It might be all-new but the latest Mercedes-Benz SL follows the fabled footsteps of its gloriously-styled predecessors with its long bonnet/short rear-end layout. Aerodynamics naturally got particular attention and in this area the latest SL is the best yet – drag Cd just 0.27.
At the front is the now customary upright version of the hallmark Mercedes-Benz grille with the modernized three-pointed star of course prominent.
Headlights adopt the intelligent lighting system with five functions according to conditions.
Even though the windscreen was crystal clear we couldn’t wait for Mrs Car Showroom to climb into the Mercedes-Benz SL 350’s passengers’ seat with the roof down…as soon as we got to the freeway we hit the washer button. While she ducked for cover, we knew Benz’s new ‘Magic Vision Control' system was going to spray the washer fluid onto the wiper blade with not a drop heading into the cockpit – just one example of the clever engineering which abounds everywhere in the SL 350.
Naturally Benz’s 3.5-litre V6, mated to the seven-speed auto and propelling the 1685kgs SL 350 isn’t as punchy as the V8s but there’s still a good shove in the back when you get cracking and it goes about its work with the expected refinement.
Over our high-speed mountain roads test route, with the roof down on a sunny day, swapping cogs in the seven-speeder manually and with the adjustable dampers set to ‘Sport’…well it doesn’t get much better. There was a purposeful growl from the V6 when working hard and good responsiveness across the rev range.
A shift from the previous model, the latest Mercedes-Benz SL adopts lots of light weight alloy in the suspension and new electric power steering. Combine all that with the lighter body shell and there’s definitely a more engaging feel to the SL.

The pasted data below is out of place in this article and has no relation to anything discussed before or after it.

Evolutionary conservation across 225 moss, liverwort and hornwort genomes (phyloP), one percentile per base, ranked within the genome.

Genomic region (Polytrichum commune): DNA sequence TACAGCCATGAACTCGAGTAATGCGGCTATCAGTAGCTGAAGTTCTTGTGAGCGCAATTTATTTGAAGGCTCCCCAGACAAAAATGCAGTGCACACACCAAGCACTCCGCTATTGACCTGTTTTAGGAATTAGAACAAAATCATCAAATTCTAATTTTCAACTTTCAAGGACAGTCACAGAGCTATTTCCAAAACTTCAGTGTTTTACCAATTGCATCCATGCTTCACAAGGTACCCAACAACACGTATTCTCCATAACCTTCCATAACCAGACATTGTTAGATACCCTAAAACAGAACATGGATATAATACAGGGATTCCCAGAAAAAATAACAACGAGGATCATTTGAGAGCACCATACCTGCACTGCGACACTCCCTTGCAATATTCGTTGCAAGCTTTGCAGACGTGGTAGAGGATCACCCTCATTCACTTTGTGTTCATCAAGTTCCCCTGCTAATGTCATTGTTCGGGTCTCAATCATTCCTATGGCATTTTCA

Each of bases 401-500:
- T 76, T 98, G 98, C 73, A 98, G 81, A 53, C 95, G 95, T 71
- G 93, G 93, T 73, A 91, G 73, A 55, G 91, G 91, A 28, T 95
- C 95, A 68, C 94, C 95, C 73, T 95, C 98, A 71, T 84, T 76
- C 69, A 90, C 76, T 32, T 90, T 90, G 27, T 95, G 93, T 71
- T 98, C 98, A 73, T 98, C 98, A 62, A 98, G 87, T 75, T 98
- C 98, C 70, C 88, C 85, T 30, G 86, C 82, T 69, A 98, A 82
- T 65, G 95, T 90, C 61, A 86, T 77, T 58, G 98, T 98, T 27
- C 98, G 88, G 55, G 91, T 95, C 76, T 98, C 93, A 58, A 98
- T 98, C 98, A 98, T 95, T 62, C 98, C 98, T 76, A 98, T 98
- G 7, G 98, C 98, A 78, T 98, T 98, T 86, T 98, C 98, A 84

That means more cornering precision, less body roll and better balance.
Back in the city with the roof closed the Mercedes-Benz SL does a great job isolating those inside from the noise and bustle of the city. However we did find the suspension got a bit harsh when we encountered some poor secondary roads.
After a heavy downpour we opened the roof of our SL 350 and surprisingly some of the water ran down into the roof storage box. We probably should have waited until the roof had dried-off…a bit but curious nonetheless.
OK so this time we didn’t score the V8 AMG model but we still loved the Mercedes-Benz SL. The SL’s history back to the 1952 original is punctuated with brilliant roadsters and the latest version is no exception.
The new, athletic look inside and out - while still classic ‘Benz SL - scored points with us.
And there’s no doubt the weight reduction has paid dividends – better fuel consumption and dynamics. An SL for the new generation.
Two-seat roadsters aren’t for everyone and not everyone can stretch to north of $300K for the V8 models - in that context, the Mercedes-Benz SL 350 presents as one of the very best.
BMW has just raised the staked with the latest 650i convertible scoring the twin-turbocharged 4.4-litre V8. That extra grunt (300kW/600Nm for the Beemer to 225kW/370Nm for the Mercedes-Benz SL350) come at a price - $247,800 for the BMW is $22,000 more than our ‘Benz test car.
Porsche’s latest 911 Carrera Cabriolet is now north of $250K at $254,600. Of course a Porsche is a Porsche and we suspect the 911 may be a tad too racy for SL 350 buyers.
But the Audi A5 Cabriolet is certainly in the picture and at $112,900, the supercharged V6 3.0TFSI Quattro is a good buy. On the design front, we reckon the Mercedes-Benz SL 350 certainly looks more aggressive than the admittedly stylish A5 Cabrio.